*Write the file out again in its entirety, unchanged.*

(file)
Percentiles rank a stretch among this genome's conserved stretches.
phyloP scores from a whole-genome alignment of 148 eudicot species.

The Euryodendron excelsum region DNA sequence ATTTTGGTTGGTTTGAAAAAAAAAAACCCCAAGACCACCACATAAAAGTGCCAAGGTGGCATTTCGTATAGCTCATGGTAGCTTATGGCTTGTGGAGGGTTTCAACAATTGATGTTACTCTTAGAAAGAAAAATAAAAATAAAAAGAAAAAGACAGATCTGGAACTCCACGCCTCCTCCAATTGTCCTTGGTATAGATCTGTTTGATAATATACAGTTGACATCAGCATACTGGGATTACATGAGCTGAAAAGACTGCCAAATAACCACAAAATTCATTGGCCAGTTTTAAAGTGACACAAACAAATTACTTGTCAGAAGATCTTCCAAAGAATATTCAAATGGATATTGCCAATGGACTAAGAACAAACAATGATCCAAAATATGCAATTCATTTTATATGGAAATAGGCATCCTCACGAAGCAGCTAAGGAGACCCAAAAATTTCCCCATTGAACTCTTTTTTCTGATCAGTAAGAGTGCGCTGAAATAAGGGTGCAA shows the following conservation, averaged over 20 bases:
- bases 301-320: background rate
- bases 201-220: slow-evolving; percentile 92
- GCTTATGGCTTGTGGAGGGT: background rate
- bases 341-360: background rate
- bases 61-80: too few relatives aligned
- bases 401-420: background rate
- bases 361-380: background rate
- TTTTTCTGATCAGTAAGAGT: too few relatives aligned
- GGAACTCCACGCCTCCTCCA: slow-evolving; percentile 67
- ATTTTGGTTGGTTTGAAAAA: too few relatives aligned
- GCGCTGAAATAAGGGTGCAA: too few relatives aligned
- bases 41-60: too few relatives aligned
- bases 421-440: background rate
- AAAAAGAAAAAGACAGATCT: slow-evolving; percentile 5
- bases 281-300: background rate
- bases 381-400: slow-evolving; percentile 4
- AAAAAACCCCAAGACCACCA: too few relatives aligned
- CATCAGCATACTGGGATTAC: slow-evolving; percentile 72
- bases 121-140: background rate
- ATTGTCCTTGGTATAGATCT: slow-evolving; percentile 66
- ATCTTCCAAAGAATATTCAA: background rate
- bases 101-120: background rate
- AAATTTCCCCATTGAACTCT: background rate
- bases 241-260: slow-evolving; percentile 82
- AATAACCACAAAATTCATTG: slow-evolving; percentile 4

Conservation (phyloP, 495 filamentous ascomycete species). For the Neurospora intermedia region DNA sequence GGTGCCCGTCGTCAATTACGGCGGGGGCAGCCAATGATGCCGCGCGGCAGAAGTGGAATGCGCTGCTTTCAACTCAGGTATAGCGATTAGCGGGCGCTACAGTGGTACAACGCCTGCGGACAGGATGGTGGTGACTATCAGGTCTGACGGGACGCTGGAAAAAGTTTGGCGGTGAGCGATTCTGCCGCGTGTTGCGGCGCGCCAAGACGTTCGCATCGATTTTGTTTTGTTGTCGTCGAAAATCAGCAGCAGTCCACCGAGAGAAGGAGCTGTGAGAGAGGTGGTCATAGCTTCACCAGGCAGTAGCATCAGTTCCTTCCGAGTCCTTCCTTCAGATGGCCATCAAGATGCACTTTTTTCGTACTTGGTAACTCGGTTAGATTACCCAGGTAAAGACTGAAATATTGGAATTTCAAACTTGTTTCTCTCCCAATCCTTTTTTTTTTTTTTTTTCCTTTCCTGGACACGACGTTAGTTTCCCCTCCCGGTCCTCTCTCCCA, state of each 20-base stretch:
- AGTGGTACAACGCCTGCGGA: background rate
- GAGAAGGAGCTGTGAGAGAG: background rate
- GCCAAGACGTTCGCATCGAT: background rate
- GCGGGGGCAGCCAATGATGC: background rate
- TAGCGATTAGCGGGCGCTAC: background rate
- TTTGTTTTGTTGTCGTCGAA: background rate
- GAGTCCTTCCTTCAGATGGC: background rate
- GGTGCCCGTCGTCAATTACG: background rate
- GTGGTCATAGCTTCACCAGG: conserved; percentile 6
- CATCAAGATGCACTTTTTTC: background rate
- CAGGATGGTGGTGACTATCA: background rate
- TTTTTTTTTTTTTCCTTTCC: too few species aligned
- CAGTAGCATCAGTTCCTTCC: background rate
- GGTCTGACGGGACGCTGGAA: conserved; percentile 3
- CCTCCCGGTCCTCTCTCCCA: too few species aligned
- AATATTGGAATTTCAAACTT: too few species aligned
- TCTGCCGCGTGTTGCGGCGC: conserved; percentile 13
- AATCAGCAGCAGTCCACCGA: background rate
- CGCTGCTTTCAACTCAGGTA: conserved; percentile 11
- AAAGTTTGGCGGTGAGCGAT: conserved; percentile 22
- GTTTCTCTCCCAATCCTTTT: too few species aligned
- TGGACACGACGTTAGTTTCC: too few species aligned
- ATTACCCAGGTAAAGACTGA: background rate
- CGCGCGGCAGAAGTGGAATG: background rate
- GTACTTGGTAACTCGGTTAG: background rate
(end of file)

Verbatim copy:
Percentiles rank a stretch among this genome's conserved stretches.
phyloP scores from a whole-genome alignment of 148 eudicot species.

The Euryodendron excelsum region DNA sequence ATTTTGGTTGGTTTGAAAAAAAAAAACCCCAAGACCACCACATAAAAGTGCCAAGGTGGCATTTCGTATAGCTCATGGTAGCTTATGGCTTGTGGAGGGTTTCAACAATTGATGTTACTCTTAGAAAGAAAAATAAAAATAAAAAGAAAAAGACAGATCTGGAACTCCACGCCTCCTCCAATTGTCCTTGGTATAGATCTGTTTGATAATATACAGTTGACATCAGCATACTGGGATTACATGAGCTGAAAAGACTGCCAAATAACCACAAAATTCATTGGCCAGTTTTAAAGTGACACAAACAAATTACTTGTCAGAAGATCTTCCAAAGAATATTCAAATGGATATTGCCAATGGACTAAGAACAAACAATGATCCAAAATATGCAATTCATTTTATATGGAAATAGGCATCCTCACGAAGCAGCTAAGGAGACCCAAAAATTTCCCCATTGAACTCTTTTTTCTGATCAGTAAGAGTGCGCTGAAATAAGGGTGCAA shows the following conservation, averaged over 20 bases:
- bases 301-320: background rate
- bases 201-220: slow-evolving; percentile 92
- GCTTATGGCTTGTGGAGGGT: background rate
- bases 341-360: background rate
- bases 61-80: too few relatives aligned
- bases 401-420: background rate
- bases 361-380: background rate
- TTTTTCTGATCAGTAAGAGT: too few relatives aligned
- GGAACTCCACGCCTCCTCCA: slow-evolving; percentile 67
- ATTTTGGTTGGTTTGAAAAA: too few relatives aligned
- GCGCTGAAATAAGGGTGCAA: too few relatives aligned
- bases 41-60: too few relatives aligned
- bases 421-440: background rate
- AAAAAGAAAAAGACAGATCT: slow-evolving; percentile 5
- bases 281-300: background rate
- bases 381-400: slow-evolving; percentile 4
- AAAAAACCCCAAGACCACCA: too few relatives aligned
- CATCAGCATACTGGGATTAC: slow-evolving; percentile 72
- bases 121-140: background rate
- ATTGTCCTTGGTATAGATCT: slow-evolving; percentile 66
- ATCTTCCAAAGAATATTCAA: background rate
- bases 101-120: background rate
- AAATTTCCCCATTGAACTCT: background rate
- bases 241-260: slow-evolving; percentile 82
- AATAACCACAAAATTCATTG: slow-evolving; percentile 4

Conservation (phyloP, 495 filamentous ascomycete species). For the Neurospora intermedia region DNA sequence GGTGCCCGTCGTCAATTACGGCGGGGGCAGCCAATGATGCCGCGCGGCAGAAGTGGAATGCGCTGCTTTCAACTCAGGTATAGCGATTAGCGGGCGCTACAGTGGTACAACGCCTGCGGACAGGATGGTGGTGACTATCAGGTCTGACGGGACGCTGGAAAAAGTTTGGCGGTGAGCGATTCTGCCGCGTGTTGCGGCGCGCCAAGACGTTCGCATCGATTTTGTTTTGTTGTCGTCGAAAATCAGCAGCAGTCCACCGAGAGAAGGAGCTGTGAGAGAGGTGGTCATAGCTTCACCAGGCAGTAGCATCAGTTCCTTCCGAGTCCTTCCTTCAGATGGCCATCAAGATGCACTTTTTTCGTACTTGGTAACTCGGTTAGATTACCCAGGTAAAGACTGAAATATTGGAATTTCAAACTTGTTTCTCTCCCAATCCTTTTTTTTTTTTTTTTTCCTTTCCTGGACACGACGTTAGTTTCCCCTCCCGGTCCTCTCTCCCA, state of each 20-base stretch:
- AGTGGTACAACGCCTGCGGA: background rate
- GAGAAGGAGCTGTGAGAGAG: background rate
- GCCAAGACGTTCGCATCGAT: background rate
- GCGGGGGCAGCCAATGATGC: background rate
- TAGCGATTAGCGGGCGCTAC: background rate
- TTTGTTTTGTTGTCGTCGAA: background rate
- GAGTCCTTCCTTCAGATGGC: background rate
- GGTGCCCGTCGTCAATTACG: background rate
- GTGGTCATAGCTTCACCAGG: conserved; percentile 6
- CATCAAGATGCACTTTTTTC: background rate
- CAGGATGGTGGTGACTATCA: background rate
- TTTTTTTTTTTTTCCTTTCC: too few species aligned
- CAGTAGCATCAGTTCCTTCC: background rate
- GGTCTGACGGGACGCTGGAA: conserved; percentile 3
- CCTCCCGGTCCTCTCTCCCA: too few species aligned
- AATATTGGAATTTCAAACTT: too few species aligned
- TCTGCCGCGTGTTGCGGCGC: conserved; percentile 13
- AATCAGCAGCAGTCCACCGA: background rate
- CGCTGCTTTCAACTCAGGTA: conserved; percentile 11
- AAAGTTTGGCGGTGAGCGAT: conserved; percentile 22
- GTTTCTCTCCCAATCCTTTT: too few species aligned
- TGGACACGACGTTAGTTTCC: too few species aligned
- ATTACCCAGGTAAAGACTGA: background rate
- CGCGCGGCAGAAGTGGAATG: background rate
- GTACTTGGTAACTCGGTTAG: background rate